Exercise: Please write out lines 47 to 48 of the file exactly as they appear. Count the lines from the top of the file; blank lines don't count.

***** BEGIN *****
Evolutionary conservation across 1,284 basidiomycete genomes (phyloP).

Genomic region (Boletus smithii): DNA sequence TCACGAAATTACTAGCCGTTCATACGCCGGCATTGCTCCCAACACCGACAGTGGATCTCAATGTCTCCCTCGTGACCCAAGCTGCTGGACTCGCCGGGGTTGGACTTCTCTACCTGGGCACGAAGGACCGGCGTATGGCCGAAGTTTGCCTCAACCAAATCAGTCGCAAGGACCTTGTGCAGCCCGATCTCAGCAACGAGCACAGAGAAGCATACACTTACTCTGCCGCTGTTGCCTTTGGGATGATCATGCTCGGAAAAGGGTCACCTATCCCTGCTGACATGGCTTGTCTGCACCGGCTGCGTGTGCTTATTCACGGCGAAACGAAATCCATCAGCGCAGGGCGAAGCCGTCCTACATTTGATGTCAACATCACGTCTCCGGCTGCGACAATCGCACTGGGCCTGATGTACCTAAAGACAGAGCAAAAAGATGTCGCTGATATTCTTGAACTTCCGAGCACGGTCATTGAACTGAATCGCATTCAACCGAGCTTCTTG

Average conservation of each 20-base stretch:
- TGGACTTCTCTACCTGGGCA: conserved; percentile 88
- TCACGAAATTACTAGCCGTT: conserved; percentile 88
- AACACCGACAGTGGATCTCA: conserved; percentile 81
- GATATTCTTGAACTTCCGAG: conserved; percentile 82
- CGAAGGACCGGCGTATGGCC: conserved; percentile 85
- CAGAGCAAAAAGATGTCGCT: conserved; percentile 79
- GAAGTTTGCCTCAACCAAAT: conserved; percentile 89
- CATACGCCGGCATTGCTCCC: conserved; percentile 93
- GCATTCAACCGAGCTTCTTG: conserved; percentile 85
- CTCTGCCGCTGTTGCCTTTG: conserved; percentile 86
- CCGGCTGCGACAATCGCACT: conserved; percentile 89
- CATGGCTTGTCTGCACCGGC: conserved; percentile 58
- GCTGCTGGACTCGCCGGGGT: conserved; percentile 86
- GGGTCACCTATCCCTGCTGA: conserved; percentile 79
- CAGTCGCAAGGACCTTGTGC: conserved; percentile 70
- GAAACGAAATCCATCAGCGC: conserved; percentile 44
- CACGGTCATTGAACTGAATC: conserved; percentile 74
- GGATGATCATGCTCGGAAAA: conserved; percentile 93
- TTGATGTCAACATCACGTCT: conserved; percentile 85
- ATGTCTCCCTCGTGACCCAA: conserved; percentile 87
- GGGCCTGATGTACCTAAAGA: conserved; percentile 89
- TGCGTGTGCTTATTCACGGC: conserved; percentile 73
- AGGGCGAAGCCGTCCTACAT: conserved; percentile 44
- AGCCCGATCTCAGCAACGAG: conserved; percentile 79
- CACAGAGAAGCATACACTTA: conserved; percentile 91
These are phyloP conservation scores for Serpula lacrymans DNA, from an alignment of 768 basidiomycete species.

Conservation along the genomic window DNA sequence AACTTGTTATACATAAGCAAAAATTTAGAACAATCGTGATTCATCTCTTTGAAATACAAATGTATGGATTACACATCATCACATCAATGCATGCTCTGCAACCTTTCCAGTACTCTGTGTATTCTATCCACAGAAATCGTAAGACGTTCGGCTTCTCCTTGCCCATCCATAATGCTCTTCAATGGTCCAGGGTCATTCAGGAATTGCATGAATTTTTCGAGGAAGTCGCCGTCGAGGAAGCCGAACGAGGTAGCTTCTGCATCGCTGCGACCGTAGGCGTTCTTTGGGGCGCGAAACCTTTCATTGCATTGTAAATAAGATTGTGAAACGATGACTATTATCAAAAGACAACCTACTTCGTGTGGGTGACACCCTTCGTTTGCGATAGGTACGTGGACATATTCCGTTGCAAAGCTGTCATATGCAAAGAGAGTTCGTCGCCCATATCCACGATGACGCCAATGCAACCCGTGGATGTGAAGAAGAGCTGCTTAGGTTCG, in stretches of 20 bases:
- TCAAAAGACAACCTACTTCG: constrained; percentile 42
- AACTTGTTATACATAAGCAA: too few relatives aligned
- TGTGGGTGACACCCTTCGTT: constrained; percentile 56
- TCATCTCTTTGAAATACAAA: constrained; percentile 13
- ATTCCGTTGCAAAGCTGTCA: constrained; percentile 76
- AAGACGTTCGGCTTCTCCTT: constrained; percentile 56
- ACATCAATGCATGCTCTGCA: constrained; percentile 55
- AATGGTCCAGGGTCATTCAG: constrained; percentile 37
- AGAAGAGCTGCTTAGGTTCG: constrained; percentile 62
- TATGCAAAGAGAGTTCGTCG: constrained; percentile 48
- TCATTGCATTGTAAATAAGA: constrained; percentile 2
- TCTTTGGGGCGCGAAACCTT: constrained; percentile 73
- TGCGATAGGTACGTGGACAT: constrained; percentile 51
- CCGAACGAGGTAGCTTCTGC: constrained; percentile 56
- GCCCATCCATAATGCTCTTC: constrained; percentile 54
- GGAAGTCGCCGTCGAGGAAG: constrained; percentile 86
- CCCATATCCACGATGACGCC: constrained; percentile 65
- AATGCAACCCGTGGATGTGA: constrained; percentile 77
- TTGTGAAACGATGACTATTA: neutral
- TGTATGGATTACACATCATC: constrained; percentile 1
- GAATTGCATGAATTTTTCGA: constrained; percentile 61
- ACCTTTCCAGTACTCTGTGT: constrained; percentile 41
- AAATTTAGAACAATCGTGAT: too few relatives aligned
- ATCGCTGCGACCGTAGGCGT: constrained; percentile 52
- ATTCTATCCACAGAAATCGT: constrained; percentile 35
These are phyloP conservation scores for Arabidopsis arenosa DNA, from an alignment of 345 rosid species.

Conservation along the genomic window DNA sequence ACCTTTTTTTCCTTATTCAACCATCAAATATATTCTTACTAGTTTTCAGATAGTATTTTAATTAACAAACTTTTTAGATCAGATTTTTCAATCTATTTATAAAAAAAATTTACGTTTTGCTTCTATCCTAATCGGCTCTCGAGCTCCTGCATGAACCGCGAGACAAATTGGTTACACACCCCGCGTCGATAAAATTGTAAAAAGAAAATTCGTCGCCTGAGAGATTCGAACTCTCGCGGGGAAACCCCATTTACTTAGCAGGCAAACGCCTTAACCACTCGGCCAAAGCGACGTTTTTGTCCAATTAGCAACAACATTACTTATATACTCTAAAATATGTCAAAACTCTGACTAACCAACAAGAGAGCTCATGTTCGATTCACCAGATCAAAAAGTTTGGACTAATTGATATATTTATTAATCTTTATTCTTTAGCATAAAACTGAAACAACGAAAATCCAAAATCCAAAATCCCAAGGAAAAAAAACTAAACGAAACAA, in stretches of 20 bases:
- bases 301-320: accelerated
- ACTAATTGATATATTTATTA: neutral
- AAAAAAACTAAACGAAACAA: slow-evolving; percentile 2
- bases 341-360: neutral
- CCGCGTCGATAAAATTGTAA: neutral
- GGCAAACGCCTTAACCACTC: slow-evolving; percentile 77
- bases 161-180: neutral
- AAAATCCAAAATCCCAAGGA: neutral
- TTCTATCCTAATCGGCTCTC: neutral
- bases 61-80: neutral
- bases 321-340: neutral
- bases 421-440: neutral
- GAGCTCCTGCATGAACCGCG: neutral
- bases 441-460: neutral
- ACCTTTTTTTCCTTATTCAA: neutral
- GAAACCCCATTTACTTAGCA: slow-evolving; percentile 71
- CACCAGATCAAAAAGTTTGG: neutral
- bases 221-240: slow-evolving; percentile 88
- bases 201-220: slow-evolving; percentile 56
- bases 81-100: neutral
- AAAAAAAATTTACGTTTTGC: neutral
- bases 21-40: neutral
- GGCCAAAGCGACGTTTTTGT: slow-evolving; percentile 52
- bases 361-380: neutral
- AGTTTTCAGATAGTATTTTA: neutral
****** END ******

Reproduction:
- CCCATATCCACGATGACGCC: constrained; percentile 65
- AATGCAACCCGTGGATGTGA: constrained; percentile 77